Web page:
Assess the effect of foreign influences on Italian unification. I. Introduction a.

One of the most important lessons learned from the 1848 revolutions was that Austria could not be ejected from Italy without the help of foreign allies b. Influence – pressure or persuasion to sway things in a certain way c. Throughout the course of the Italian unification movement, few foreign nations exercised influence: Sardinia, France, Austria, and possibly Prussia and the German states d. When analyzing foreign influence on unification, split into two parts: process/events and result e. Foreign nations had a great impact on the process f. Sardinia had only major lasting effect on result Sardinia a. Sardinia had a great interest in the unification of Italy i. Many Sardinians were ethnically Italian ii. Count Camillo Benso di Cavour wished to free Italy of foreign domination and bring about political transformation on the peninsula (nationalist) b. Cavour i. Became PM in 1852 ii. One of his goals was to strengthen Sicily iii. Publicized Italian problem at Paris peace conference for Crimean War c. Sardinia was the only nation to gain a diplomatic advantage from the Crimean war – European nations supported Sardinia against Austria France a. Four years after the Crimean War, Sardinia succeeded in forming an alliance with Louis Napoleon of France b. France had interest in central Italian states c. Plombières Alliance – July 20, 1858 i. Secret agreement between Cavour and Louis Napoleon at a spa ii. Napoleon promised to join war to drive Austria out of Italy, as long as it could be justified in the eyes of diplomacy iii. Reorganized as confederation of four states – upper, central, papal, Two Sicilies iv. Nice and Savoy were given to France v. Sardinia needed only provoke a war with Austria War with Austria a. Cavour provoked war with Austria by sheltering Austrian deserters and encouraging Austria’s Italian provinces to revolt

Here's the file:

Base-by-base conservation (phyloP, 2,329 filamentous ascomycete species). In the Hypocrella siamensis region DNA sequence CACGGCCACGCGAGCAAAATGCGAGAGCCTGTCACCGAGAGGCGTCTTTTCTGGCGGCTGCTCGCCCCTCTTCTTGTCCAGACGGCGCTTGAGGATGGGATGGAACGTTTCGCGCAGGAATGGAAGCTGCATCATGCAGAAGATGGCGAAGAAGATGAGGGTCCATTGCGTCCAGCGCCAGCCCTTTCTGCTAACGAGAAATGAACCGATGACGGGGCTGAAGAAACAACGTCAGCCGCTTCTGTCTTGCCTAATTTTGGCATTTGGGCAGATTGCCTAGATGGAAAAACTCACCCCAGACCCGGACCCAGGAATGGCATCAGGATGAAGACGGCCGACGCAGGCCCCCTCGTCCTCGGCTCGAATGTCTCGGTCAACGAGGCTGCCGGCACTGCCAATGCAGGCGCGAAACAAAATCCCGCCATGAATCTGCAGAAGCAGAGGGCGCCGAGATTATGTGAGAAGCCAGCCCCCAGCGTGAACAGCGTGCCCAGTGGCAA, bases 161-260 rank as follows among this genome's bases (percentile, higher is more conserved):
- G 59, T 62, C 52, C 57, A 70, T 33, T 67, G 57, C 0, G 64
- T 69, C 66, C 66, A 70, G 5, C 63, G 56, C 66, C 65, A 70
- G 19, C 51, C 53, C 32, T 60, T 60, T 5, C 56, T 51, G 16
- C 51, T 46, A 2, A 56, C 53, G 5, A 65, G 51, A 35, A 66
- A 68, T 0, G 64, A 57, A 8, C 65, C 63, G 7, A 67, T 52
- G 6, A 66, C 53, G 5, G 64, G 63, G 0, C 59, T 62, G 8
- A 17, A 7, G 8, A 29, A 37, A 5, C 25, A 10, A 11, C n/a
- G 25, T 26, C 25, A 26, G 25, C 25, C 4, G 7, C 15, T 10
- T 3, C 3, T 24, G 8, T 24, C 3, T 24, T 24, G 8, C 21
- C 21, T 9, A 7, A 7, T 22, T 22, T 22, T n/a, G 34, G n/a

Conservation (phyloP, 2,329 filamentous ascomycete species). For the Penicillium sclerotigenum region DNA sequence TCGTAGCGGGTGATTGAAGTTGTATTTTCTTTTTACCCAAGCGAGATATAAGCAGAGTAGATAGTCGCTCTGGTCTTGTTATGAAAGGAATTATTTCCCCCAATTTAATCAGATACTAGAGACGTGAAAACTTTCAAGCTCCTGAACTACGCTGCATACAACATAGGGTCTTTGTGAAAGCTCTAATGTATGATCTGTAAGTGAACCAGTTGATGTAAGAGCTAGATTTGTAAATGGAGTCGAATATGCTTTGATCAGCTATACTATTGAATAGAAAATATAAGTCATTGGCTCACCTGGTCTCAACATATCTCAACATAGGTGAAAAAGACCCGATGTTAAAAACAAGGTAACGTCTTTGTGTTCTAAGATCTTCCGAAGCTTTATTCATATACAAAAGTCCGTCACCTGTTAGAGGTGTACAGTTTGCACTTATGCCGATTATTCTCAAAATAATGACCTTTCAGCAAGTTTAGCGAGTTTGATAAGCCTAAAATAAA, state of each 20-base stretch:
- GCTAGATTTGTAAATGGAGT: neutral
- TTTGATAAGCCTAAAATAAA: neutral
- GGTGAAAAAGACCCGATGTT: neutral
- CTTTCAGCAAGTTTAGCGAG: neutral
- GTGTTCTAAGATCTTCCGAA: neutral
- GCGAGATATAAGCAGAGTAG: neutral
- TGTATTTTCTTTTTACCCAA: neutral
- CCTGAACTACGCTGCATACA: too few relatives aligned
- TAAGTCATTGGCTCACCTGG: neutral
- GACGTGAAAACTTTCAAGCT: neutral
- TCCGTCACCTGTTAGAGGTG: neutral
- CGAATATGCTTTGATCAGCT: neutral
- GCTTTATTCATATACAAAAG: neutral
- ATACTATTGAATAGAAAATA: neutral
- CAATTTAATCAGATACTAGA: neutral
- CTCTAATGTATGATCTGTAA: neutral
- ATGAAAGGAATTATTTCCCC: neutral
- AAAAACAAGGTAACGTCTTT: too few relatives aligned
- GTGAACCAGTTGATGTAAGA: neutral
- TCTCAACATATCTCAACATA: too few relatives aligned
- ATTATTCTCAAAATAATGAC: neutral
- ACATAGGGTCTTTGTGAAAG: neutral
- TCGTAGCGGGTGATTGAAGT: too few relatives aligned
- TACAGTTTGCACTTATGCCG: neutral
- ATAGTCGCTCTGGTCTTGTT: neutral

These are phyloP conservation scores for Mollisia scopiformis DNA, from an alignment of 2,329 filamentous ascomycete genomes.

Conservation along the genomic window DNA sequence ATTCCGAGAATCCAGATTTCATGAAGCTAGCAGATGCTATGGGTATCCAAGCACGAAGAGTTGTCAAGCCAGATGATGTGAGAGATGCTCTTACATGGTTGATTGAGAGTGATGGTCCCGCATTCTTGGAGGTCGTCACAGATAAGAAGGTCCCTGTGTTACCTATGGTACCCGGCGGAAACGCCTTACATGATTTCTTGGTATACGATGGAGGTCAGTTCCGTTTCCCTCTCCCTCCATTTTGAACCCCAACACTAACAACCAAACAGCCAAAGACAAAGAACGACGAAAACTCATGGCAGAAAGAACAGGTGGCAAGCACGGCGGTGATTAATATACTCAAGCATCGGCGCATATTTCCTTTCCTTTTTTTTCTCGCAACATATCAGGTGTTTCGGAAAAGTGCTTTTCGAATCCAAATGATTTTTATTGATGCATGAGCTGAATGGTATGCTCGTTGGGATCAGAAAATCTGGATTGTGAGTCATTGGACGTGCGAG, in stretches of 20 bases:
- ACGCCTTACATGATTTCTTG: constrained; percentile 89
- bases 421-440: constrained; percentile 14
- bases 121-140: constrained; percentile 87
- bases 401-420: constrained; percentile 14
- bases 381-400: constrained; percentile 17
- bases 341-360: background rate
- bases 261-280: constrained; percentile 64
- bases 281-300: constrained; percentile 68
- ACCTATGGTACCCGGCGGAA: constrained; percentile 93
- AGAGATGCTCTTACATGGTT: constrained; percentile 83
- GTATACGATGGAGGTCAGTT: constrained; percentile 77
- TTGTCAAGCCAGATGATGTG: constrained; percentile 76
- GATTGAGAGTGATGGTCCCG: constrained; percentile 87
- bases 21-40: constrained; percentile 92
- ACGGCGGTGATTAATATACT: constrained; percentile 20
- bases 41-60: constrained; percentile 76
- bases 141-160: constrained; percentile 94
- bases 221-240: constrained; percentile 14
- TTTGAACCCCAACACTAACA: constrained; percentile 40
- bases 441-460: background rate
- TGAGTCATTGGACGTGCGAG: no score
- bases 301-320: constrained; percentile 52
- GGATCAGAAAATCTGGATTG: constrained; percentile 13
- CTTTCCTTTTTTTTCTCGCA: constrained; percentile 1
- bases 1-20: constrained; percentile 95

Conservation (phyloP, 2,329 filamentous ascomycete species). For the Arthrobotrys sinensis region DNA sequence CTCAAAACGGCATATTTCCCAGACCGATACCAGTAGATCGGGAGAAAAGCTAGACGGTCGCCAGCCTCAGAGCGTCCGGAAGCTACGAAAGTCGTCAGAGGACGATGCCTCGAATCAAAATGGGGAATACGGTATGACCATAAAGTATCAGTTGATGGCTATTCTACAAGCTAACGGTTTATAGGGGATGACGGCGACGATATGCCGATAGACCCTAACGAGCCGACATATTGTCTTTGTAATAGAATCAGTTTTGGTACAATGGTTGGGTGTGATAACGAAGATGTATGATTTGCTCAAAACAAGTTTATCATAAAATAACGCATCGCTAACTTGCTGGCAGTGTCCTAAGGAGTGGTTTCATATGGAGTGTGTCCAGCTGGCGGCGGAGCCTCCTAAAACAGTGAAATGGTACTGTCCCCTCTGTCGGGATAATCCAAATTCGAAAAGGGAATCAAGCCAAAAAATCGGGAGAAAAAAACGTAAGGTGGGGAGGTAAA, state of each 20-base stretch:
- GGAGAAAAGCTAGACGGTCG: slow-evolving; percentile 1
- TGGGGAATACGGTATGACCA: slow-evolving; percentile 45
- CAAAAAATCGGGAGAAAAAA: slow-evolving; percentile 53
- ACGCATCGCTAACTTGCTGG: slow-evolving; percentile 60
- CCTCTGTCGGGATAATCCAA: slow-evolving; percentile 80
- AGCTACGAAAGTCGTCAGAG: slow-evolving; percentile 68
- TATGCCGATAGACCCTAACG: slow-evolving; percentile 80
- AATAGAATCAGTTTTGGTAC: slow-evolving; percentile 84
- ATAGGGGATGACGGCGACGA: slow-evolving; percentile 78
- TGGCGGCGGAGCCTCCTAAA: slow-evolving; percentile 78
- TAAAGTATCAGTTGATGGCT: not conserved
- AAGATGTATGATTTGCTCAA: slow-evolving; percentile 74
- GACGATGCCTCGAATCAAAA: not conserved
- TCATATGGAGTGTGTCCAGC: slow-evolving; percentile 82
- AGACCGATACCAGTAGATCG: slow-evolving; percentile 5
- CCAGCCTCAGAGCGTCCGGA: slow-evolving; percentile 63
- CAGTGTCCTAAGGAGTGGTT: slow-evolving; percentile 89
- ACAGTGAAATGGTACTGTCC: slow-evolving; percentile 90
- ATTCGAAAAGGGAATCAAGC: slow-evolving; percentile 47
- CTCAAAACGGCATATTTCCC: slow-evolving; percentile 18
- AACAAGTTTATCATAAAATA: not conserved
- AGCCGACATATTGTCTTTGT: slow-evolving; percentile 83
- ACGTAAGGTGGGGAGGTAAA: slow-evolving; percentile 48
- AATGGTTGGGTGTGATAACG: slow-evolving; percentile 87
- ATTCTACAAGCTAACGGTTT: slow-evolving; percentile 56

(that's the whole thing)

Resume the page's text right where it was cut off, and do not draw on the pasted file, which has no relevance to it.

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b. April 23, 1859 – Austria sends ultimatum to Sardinia, war begins four days later c. France was becoming less confident about alliance i. After two battles, Austria had still not been decisively defeated ii. War stirred anti-French sentiment in Prussia and German states d. France made peace with Austria at Villafranca – July 11, 1859 i. Armistice between France and Austria ii. Austria gave up most of Lombardy, but kept Venetia iii. France gave Lombardy along with Nice and Savoy back to Sardinia iv. Italian nationalists angry that Austria kept Venetia e. Treaty of Turin – March 24, 1860 i. France regained Nice and Savoy in exchange for consent for Sardinia to annex central Italian states f. Rest of events leading to unification were conducted entirely by Sardinia on peninsula Subtle foreign influences on process/events a. Paris peace conference for Crimean War caused European powers (Britain, Russia, Prussia) to support Sardinia but not actually join in war with Austria i. Austria was kept mostly isolated, which helped in its defeat b. Garibaldi wanted to attack Venetia, but the thought of war with Austria and/or France influenced Cavour keep military forces on the peninsula Foreign influences on results a. Result of movement – unified Italian kingdom under rule of Victor Emmanuel II b. The only parts of the peninsula that were not unified was Rome, which was left to the Pope, and Venetia i. Prussia gave Venetia to Italy in 1866 ii. Italy gained Rome on September 20, 1870, after withdrawal of French troops c. France did not succeed in gaining central Italian states d. Austria lost all Italian provinces e. Sardinia had a major influence on unification, but annexed Italy, so it might not be considered a “foreign nation” Conclusion a. Although foreign nations (Sardinia, France, Austria, Prussia, German states) had great effect on process leading up to unification, only Sardinia had a lasting effect on the results b. However, the foreign nations helped in a way that decisively shaped the process c. It is unclear whether Italian unification would have been achievable without influence of foreign nations

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